Roach roping her way to a world title

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EDITOR’S NOTE: This story appeared in the July 2011 edition of Women’s Pro Rodeo News. It was the cover story, and it was great getting to know a little more about a young Texas roper.

Jaymee Roach likes to have fun. She likes to smile and laugh, and, her friends say, she likes for others to do so, too.

“Jaymee would really surprise people when you finally get to the core of her true character,” said Jackie Hobbs, Roach’s friend and roommate who is also one of the best all-around hands in the Women’s Professional Rodeo Association. “She’s a goofball and is probably the funniest girl I know.

“But when you’re truly around Jaymee and get to the core of who she is, you find out she has more heart and try than most people.”

That’s what life’s about for the cowgirl who grew up in Banquete, Texas, not too far from Corpus Christi and Kingsville near the state’s southern tip. On May 23, Roach teamed with Debbie Fabrizio of Pueblo, Colo., to finish second at the Windy Ryon No. 11 Ladies Roping at Saginaw, Texas.

In the process, she earned $4,825 and immediately moved to No. 3 in the team roping-heading world standings behind leader Hobbs ($12,930) and Jacque Woolman ($5,900).

A lifelong roper

Jaymee Roach wasn’t born with a rope in her hand, but it didn’t take long for her to get the grasp.

“I’ve been roping since I was 5 years old,” said Roach, who lives in Stephenville, Texas, where she works full time as a sales representative for Ivy Jane clothing line out of Dallas. “I’ve just rodeoed my whole life. I’ve done all the youth organizations, then I did college rodeo in Snyder (Western Texas College) for two years, then went to Tarleton (State University) in Stephenville. My freshman year I made the college finals in breakaway.”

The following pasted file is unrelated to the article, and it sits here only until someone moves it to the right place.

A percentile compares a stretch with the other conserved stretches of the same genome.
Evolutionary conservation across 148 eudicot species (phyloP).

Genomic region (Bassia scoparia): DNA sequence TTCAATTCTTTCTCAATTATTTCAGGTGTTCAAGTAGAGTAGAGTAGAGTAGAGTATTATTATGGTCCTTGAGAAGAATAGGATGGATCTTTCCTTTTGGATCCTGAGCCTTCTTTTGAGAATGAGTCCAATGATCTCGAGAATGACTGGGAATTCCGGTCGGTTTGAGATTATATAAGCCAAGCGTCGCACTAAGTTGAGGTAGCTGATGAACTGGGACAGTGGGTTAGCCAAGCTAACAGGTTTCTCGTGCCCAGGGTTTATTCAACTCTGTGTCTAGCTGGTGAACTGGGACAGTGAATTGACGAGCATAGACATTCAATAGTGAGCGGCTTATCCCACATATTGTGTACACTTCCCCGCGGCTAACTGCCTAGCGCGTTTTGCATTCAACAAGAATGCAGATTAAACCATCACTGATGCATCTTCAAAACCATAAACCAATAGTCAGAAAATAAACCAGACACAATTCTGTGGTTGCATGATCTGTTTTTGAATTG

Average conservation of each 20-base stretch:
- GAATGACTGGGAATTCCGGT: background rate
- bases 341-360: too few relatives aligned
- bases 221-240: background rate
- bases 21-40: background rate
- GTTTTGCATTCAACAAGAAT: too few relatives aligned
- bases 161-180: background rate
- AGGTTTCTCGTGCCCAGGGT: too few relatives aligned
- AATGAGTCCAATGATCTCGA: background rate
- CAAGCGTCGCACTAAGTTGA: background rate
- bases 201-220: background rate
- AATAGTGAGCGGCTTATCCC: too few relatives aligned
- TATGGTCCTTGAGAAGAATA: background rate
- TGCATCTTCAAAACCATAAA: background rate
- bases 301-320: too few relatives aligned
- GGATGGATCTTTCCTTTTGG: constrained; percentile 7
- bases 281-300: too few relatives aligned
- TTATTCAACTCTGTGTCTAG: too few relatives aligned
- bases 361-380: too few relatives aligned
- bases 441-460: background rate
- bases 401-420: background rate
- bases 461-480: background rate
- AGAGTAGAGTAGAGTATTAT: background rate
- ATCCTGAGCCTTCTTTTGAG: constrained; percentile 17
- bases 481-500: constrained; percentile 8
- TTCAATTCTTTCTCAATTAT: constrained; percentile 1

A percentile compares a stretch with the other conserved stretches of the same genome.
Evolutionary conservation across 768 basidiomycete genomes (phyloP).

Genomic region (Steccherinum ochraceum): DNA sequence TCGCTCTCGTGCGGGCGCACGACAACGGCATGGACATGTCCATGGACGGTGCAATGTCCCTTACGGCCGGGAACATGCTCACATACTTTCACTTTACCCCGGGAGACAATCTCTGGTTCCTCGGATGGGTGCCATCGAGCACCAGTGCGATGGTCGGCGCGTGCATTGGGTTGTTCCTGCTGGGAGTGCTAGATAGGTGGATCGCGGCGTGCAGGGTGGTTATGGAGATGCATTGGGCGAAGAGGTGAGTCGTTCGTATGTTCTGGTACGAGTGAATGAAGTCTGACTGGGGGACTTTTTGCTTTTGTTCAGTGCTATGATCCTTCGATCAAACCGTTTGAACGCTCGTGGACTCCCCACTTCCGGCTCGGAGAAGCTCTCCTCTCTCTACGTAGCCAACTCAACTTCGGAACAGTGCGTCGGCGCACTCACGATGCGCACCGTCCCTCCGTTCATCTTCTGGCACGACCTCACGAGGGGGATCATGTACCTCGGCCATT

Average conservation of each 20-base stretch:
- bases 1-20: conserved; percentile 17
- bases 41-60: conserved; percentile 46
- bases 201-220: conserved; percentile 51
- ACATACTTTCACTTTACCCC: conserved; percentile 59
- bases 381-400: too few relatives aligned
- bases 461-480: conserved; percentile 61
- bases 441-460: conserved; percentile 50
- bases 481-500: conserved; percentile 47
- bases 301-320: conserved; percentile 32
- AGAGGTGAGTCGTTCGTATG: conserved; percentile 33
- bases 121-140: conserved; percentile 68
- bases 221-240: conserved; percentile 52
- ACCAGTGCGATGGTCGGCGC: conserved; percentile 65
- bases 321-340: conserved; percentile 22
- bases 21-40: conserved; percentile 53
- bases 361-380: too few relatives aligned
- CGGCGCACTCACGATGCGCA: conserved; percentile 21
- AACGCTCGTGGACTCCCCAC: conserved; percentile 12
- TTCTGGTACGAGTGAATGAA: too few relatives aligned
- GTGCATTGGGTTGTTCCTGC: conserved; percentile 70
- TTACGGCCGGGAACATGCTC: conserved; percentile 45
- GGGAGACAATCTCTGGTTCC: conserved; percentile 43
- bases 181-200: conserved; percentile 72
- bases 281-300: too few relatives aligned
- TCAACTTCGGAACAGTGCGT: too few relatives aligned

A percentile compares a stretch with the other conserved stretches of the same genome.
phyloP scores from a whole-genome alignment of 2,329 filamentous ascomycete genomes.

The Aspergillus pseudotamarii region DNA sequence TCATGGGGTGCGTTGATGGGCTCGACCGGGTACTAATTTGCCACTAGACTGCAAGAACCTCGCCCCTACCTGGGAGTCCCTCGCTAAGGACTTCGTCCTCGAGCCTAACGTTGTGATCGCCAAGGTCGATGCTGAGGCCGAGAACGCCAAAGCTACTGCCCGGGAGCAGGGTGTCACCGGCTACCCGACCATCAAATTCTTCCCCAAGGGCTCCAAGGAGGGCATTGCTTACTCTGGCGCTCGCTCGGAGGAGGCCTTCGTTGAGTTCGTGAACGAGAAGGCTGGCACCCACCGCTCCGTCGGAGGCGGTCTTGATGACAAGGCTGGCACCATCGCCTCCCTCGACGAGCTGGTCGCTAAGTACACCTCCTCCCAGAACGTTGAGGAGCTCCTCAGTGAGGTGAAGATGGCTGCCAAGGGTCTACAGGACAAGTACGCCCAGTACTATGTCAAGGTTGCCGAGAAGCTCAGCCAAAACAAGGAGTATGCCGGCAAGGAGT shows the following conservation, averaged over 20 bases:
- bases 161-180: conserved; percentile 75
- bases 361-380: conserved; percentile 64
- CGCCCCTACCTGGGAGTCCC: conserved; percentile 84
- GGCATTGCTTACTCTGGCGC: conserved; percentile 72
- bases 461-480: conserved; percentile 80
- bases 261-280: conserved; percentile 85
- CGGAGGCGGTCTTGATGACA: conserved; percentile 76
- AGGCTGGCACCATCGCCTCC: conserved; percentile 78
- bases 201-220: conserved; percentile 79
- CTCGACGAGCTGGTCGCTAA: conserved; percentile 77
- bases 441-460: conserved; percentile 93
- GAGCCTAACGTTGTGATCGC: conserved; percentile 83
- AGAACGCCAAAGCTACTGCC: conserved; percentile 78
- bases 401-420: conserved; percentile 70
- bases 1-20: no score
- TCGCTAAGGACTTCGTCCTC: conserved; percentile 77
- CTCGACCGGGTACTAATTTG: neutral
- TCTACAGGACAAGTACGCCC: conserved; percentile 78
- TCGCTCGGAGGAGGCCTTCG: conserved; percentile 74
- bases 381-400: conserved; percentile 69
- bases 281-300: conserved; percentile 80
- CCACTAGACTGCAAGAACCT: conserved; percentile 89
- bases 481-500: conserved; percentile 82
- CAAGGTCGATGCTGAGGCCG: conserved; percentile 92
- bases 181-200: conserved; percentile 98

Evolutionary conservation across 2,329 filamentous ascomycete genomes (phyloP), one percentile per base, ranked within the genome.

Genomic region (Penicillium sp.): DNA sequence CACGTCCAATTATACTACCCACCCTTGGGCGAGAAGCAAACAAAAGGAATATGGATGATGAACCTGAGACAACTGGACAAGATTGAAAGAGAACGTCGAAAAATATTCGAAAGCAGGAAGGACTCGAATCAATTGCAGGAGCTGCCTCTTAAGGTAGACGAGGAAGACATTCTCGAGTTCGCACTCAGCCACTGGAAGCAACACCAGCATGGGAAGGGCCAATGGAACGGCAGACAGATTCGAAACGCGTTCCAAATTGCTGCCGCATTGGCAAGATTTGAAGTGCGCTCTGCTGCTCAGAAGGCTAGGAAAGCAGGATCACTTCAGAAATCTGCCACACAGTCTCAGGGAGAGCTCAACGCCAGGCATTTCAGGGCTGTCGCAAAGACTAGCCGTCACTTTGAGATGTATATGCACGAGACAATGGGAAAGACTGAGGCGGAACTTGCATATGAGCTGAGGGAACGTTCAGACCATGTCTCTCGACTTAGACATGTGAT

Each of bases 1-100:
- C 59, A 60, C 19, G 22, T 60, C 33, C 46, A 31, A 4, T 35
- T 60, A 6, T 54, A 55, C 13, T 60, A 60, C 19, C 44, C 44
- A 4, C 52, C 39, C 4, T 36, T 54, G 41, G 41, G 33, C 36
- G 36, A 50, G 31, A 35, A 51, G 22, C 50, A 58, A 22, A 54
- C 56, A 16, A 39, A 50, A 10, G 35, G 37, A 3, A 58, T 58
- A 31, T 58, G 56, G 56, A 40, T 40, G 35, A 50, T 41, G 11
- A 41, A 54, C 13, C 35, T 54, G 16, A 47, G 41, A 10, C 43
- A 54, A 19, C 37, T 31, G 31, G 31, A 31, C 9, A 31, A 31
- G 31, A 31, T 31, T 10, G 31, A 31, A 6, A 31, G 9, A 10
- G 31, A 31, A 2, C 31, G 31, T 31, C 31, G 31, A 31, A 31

The success has continued. Last year, she was the WPRA’s rookie of the year in tie-down roping, heading and heeling.

“I’ve always amateur rodeoed, and after college, I started team roping more because there aren’t that many amateur rodeos that offer a lot of roping events for girls,” Roach said. “You can do some breakaway, but you can go to team ropings all the time. I bought my WPRA card last year, and just started heading, heeling, tie-down and breakaway.”

She’s pretty good at it, too. In Saginaw, Roach and Fabrizio roped four steers in 46.43 seconds for second place in the average. They posted the fastest time of the short go-round, a 7.61-second run. It all added up to a quick march toward the top of the heading world standings.

There’s a glimmer of hope for that all-elusive world championship, but Roach has carried that in her dreams for almost all her life.

“One goal of mine is to win a world title in the heading, healing or breakaway,” she said. “Another goal of mine is to win the Wildfire All-Girl roping or win the Windy Ryon. I’ve come close, but I haven’t got it yet.”

It’s not for a lack of effort, and in this business, it’s all about hard work, talented ropers and athletic animals.

“Jaymee is an awesome friend,” Hobbs said, noting that the two of them lived roping on the Guy ranch near Abilene, Texas, before moving to Stephenville. “This past year when she came and worked on the ranch, she worked really hard on it, and she focused on her roping and working with the horses.

“There aren’t very many of us that are lucky enough to do this for a living. Now that she has a job, her roping is almost better, because she has taken what she’s learned and put it to use when she ropes.”